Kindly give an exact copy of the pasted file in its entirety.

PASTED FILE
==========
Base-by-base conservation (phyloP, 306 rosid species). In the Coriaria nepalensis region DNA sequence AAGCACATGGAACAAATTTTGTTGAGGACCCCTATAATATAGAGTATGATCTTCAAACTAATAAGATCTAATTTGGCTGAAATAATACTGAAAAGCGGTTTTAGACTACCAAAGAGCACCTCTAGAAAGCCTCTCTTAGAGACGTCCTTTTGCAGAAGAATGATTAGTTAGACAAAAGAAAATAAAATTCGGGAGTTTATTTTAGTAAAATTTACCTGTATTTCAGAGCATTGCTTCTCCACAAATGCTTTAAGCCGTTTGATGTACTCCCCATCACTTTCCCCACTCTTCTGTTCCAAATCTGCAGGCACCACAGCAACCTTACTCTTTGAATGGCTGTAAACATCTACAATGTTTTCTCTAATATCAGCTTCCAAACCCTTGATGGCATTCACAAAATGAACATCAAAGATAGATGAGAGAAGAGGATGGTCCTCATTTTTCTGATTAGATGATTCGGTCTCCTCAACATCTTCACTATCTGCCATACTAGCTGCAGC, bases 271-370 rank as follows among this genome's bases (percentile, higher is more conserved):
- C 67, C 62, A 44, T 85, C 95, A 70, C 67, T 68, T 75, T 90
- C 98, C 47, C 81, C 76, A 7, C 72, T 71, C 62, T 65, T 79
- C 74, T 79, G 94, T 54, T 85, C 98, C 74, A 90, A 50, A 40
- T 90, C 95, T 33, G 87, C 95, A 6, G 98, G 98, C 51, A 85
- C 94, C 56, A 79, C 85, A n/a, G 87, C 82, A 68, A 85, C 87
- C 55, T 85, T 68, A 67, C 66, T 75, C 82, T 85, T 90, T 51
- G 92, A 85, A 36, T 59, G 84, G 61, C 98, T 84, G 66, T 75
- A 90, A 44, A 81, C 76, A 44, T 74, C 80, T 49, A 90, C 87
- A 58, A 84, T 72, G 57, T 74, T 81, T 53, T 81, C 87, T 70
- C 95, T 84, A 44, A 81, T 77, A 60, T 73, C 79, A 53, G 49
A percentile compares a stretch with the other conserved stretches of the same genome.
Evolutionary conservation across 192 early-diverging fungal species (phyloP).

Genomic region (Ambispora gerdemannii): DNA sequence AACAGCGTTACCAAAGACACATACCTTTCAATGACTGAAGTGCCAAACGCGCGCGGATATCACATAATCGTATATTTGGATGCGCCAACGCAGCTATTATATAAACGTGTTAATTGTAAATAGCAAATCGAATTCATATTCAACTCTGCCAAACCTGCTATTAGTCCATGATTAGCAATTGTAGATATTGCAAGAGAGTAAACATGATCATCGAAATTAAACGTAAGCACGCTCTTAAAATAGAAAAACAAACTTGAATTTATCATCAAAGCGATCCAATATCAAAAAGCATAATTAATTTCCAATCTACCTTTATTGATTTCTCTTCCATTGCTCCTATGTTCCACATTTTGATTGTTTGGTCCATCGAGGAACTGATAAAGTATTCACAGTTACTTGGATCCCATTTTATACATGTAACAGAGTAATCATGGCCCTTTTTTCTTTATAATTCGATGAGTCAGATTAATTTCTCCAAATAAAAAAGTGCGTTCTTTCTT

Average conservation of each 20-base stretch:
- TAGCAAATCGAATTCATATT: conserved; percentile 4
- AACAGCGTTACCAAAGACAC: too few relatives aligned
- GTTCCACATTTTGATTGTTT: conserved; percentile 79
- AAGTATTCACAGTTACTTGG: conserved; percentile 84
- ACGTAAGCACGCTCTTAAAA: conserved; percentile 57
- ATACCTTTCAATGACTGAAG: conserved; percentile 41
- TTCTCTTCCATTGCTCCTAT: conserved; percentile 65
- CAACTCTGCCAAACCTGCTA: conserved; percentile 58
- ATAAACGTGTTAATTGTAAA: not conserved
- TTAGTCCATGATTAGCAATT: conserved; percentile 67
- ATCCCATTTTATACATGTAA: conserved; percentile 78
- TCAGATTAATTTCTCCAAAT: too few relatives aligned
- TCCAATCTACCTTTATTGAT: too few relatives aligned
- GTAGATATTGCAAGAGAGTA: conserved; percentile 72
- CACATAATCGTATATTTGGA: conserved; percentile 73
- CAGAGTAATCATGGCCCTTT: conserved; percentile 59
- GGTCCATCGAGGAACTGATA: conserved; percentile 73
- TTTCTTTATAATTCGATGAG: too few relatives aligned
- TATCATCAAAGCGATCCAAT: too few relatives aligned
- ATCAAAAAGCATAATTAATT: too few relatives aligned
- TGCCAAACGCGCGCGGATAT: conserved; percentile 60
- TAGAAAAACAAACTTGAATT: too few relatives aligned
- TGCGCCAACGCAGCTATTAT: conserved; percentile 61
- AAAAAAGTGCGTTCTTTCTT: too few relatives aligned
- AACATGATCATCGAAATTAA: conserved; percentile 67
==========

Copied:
Base-by-base conservation (phyloP, 306 rosid species). In the Coriaria nepalensis region DNA sequence AAGCACATGGAACAAATTTTGTTGAGGACCCCTATAATATAGAGTATGATCTTCAAACTAATAAGATCTAATTTGGCTGAAATAATACTGAAAAGCGGTTTTAGACTACCAAAGAGCACCTCTAGAAAGCCTCTCTTAGAGACGTCCTTTTGCAGAAGAATGATTAGTTAGACAAAAGAAAATAAAATTCGGGAGTTTATTTTAGTAAAATTTACCTGTATTTCAGAGCATTGCTTCTCCACAAATGCTTTAAGCCGTTTGATGTACTCCCCATCACTTTCCCCACTCTTCTGTTCCAAATCTGCAGGCACCACAGCAACCTTACTCTTTGAATGGCTGTAAACATCTACAATGTTTTCTCTAATATCAGCTTCCAAACCCTTGATGGCATTCACAAAATGAACATCAAAGATAGATGAGAGAAGAGGATGGTCCTCATTTTTCTGATTAGATGATTCGGTCTCCTCAACATCTTCACTATCTGCCATACTAGCTGCAGC, bases 271-370 rank as follows among this genome's bases (percentile, higher is more conserved):
- C 67, C 62, A 44, T 85, C 95, A 70, C 67, T 68, T 75, T 90
- C 98, C 47, C 81, C 76, A 7, C 72, T 71, C 62, T 65, T 79
- C 74, T 79, G 94, T 54, T 85, C 98, C 74, A 90, A 50, A 40
- T 90, C 95, T 33, G 87, C 95, A 6, G 98, G 98, C 51, A 85
- C 94, C 56, A 79, C 85, A n/a, G 87, C 82, A 68, A 85, C 87
- C 55, T 85, T 68, A 67, C 66, T 75, C 82, T 85, T 90, T 51
- G 92, A 85, A 36, T 59, G 84, G 61, C 98, T 84, G 66, T 75
- A 90, A 44, A 81, C 76, A 44, T 74, C 80, T 49, A 90, C 87
- A 58, A 84, T 72, G 57, T 74, T 81, T 53, T 81, C 87, T 70
- C 95, T 84, A 44, A 81, T 77, A 60, T 73, C 79, A 53, G 49
A percentile compares a stretch with the other conserved stretches of the same genome.
Evolutionary conservation across 192 early-diverging fungal species (phyloP).

Genomic region (Ambispora gerdemannii): DNA sequence AACAGCGTTACCAAAGACACATACCTTTCAATGACTGAAGTGCCAAACGCGCGCGGATATCACATAATCGTATATTTGGATGCGCCAACGCAGCTATTATATAAACGTGTTAATTGTAAATAGCAAATCGAATTCATATTCAACTCTGCCAAACCTGCTATTAGTCCATGATTAGCAATTGTAGATATTGCAAGAGAGTAAACATGATCATCGAAATTAAACGTAAGCACGCTCTTAAAATAGAAAAACAAACTTGAATTTATCATCAAAGCGATCCAATATCAAAAAGCATAATTAATTTCCAATCTACCTTTATTGATTTCTCTTCCATTGCTCCTATGTTCCACATTTTGATTGTTTGGTCCATCGAGGAACTGATAAAGTATTCACAGTTACTTGGATCCCATTTTATACATGTAACAGAGTAATCATGGCCCTTTTTTCTTTATAATTCGATGAGTCAGATTAATTTCTCCAAATAAAAAAGTGCGTTCTTTCTT

Average conservation of each 20-base stretch:
- TAGCAAATCGAATTCATATT: conserved; percentile 4
- AACAGCGTTACCAAAGACAC: too few relatives aligned
- GTTCCACATTTTGATTGTTT: conserved; percentile 79
- AAGTATTCACAGTTACTTGG: conserved; percentile 84
- ACGTAAGCACGCTCTTAAAA: conserved; percentile 57
- ATACCTTTCAATGACTGAAG: conserved; percentile 41
- TTCTCTTCCATTGCTCCTAT: conserved; percentile 65
- CAACTCTGCCAAACCTGCTA: conserved; percentile 58
- ATAAACGTGTTAATTGTAAA: not conserved
- TTAGTCCATGATTAGCAATT: conserved; percentile 67
- ATCCCATTTTATACATGTAA: conserved; percentile 78
- TCAGATTAATTTCTCCAAAT: too few relatives aligned
- TCCAATCTACCTTTATTGAT: too few relatives aligned
- GTAGATATTGCAAGAGAGTA: conserved; percentile 72
- CACATAATCGTATATTTGGA: conserved; percentile 73
- CAGAGTAATCATGGCCCTTT: conserved; percentile 59
- GGTCCATCGAGGAACTGATA: conserved; percentile 73
- TTTCTTTATAATTCGATGAG: too few relatives aligned
- TATCATCAAAGCGATCCAAT: too few relatives aligned
- ATCAAAAAGCATAATTAATT: too few relatives aligned
- TGCCAAACGCGCGCGGATAT: conserved; percentile 60
- TAGAAAAACAAACTTGAATT: too few relatives aligned
- TGCGCCAACGCAGCTATTAT: conserved; percentile 61
- AAAAAAGTGCGTTCTTTCTT: too few relatives aligned
- AACATGATCATCGAAATTAA: conserved; percentile 67